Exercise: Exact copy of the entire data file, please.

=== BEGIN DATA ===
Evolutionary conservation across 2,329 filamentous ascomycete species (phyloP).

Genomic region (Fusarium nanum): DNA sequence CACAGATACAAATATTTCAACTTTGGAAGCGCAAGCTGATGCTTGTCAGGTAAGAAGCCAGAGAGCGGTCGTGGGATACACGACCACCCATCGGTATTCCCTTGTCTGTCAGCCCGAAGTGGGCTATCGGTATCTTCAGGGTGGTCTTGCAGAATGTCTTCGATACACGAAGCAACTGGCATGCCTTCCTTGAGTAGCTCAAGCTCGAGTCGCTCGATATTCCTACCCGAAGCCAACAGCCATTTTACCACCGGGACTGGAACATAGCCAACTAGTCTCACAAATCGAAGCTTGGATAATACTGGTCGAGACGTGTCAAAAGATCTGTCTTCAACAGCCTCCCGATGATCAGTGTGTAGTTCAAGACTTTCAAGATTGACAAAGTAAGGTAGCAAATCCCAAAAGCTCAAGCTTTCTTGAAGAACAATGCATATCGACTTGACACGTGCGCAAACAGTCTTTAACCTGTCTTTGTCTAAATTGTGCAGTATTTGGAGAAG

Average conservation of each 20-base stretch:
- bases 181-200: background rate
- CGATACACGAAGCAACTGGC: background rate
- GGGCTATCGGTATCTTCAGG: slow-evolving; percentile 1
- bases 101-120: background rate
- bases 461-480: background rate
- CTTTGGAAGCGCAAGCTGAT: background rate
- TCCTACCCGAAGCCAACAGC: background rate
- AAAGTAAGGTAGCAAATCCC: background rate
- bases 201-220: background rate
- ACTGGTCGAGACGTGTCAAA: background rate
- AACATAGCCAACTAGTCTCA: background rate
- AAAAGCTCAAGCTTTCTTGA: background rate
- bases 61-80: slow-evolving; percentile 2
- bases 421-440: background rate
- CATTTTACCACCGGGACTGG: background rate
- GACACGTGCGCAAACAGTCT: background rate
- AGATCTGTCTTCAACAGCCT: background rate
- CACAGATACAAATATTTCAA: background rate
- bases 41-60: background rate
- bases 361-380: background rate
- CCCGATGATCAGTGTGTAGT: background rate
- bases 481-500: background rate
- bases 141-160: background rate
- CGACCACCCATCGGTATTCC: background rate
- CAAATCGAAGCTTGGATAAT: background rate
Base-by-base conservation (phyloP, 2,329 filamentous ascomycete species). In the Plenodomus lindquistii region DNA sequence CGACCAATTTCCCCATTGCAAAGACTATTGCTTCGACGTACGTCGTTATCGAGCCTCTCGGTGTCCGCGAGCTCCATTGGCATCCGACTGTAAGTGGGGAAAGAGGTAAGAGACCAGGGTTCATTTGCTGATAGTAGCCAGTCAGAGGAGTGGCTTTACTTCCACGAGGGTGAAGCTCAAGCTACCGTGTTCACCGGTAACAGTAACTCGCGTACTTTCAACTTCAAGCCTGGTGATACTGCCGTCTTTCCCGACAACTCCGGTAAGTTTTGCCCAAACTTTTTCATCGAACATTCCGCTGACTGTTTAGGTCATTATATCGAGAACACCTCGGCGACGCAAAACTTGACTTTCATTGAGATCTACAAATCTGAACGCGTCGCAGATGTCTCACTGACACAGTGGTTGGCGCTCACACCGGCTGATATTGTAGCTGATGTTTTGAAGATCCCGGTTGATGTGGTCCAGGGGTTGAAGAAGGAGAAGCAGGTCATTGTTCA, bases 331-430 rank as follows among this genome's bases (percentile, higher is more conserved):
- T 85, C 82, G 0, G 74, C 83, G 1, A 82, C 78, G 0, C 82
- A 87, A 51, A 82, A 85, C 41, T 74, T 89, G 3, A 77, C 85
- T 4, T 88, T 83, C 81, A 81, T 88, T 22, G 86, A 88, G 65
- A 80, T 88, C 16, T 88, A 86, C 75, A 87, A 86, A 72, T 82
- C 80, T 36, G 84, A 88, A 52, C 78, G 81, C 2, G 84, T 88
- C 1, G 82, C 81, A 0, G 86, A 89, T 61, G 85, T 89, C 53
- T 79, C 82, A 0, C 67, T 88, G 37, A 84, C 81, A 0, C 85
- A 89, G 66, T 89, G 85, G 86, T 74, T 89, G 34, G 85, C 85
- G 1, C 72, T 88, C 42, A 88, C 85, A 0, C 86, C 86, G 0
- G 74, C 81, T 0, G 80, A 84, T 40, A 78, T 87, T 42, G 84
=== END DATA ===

Evolutionary conservation across 2,329 filamentous ascomycete species (phyloP).

Genomic region (Fusarium nanum): DNA sequence CACAGATACAAATATTTCAACTTTGGAAGCGCAAGCTGATGCTTGTCAGGTAAGAAGCCAGAGAGCGGTCGTGGGATACACGACCACCCATCGGTATTCCCTTGTCTGTCAGCCCGAAGTGGGCTATCGGTATCTTCAGGGTGGTCTTGCAGAATGTCTTCGATACACGAAGCAACTGGCATGCCTTCCTTGAGTAGCTCAAGCTCGAGTCGCTCGATATTCCTACCCGAAGCCAACAGCCATTTTACCACCGGGACTGGAACATAGCCAACTAGTCTCACAAATCGAAGCTTGGATAATACTGGTCGAGACGTGTCAAAAGATCTGTCTTCAACAGCCTCCCGATGATCAGTGTGTAGTTCAAGACTTTCAAGATTGACAAAGTAAGGTAGCAAATCCCAAAAGCTCAAGCTTTCTTGAAGAACAATGCATATCGACTTGACACGTGCGCAAACAGTCTTTAACCTGTCTTTGTCTAAATTGTGCAGTATTTGGAGAAG

Average conservation of each 20-base stretch:
- bases 181-200: background rate
- CGATACACGAAGCAACTGGC: background rate
- GGGCTATCGGTATCTTCAGG: slow-evolving; percentile 1
- bases 101-120: background rate
- bases 461-480: background rate
- CTTTGGAAGCGCAAGCTGAT: background rate
- TCCTACCCGAAGCCAACAGC: background rate
- AAAGTAAGGTAGCAAATCCC: background rate
- bases 201-220: background rate
- ACTGGTCGAGACGTGTCAAA: background rate
- AACATAGCCAACTAGTCTCA: background rate
- AAAAGCTCAAGCTTTCTTGA: background rate
- bases 61-80: slow-evolving; percentile 2
- bases 421-440: background rate
- CATTTTACCACCGGGACTGG: background rate
- GACACGTGCGCAAACAGTCT: background rate
- AGATCTGTCTTCAACAGCCT: background rate
- CACAGATACAAATATTTCAA: background rate
- bases 41-60: background rate
- bases 361-380: background rate
- CCCGATGATCAGTGTGTAGT: background rate
- bases 481-500: background rate
- bases 141-160: background rate
- CGACCACCCATCGGTATTCC: background rate
- CAAATCGAAGCTTGGATAAT: background rate
Base-by-base conservation (phyloP, 2,329 filamentous ascomycete species). In the Plenodomus lindquistii region DNA sequence CGACCAATTTCCCCATTGCAAAGACTATTGCTTCGACGTACGTCGTTATCGAGCCTCTCGGTGTCCGCGAGCTCCATTGGCATCCGACTGTAAGTGGGGAAAGAGGTAAGAGACCAGGGTTCATTTGCTGATAGTAGCCAGTCAGAGGAGTGGCTTTACTTCCACGAGGGTGAAGCTCAAGCTACCGTGTTCACCGGTAACAGTAACTCGCGTACTTTCAACTTCAAGCCTGGTGATACTGCCGTCTTTCCCGACAACTCCGGTAAGTTTTGCCCAAACTTTTTCATCGAACATTCCGCTGACTGTTTAGGTCATTATATCGAGAACACCTCGGCGACGCAAAACTTGACTTTCATTGAGATCTACAAATCTGAACGCGTCGCAGATGTCTCACTGACACAGTGGTTGGCGCTCACACCGGCTGATATTGTAGCTGATGTTTTGAAGATCCCGGTTGATGTGGTCCAGGGGTTGAAGAAGGAGAAGCAGGTCATTGTTCA, bases 331-430 rank as follows among this genome's bases (percentile, higher is more conserved):
- T 85, C 82, G 0, G 74, C 83, G 1, A 82, C 78, G 0, C 82
- A 87, A 51, A 82, A 85, C 41, T 74, T 89, G 3, A 77, C 85
- T 4, T 88, T 83, C 81, A 81, T 88, T 22, G 86, A 88, G 65
- A 80, T 88, C 16, T 88, A 86, C 75, A 87, A 86, A 72, T 82
- C 80, T 36, G 84, A 88, A 52, C 78, G 81, C 2, G 84, T 88
- C 1, G 82, C 81, A 0, G 86, A 89, T 61, G 85, T 89, C 53
- T 79, C 82, A 0, C 67, T 88, G 37, A 84, C 81, A 0, C 85
- A 89, G 66, T 89, G 85, G 86, T 74, T 89, G 34, G 85, C 85
- G 1, C 72, T 88, C 42, A 88, C 85, A 0, C 86, C 86, G 0
- G 74, C 81, T 0, G 80, A 84, T 40, A 78, T 87, T 42, G 84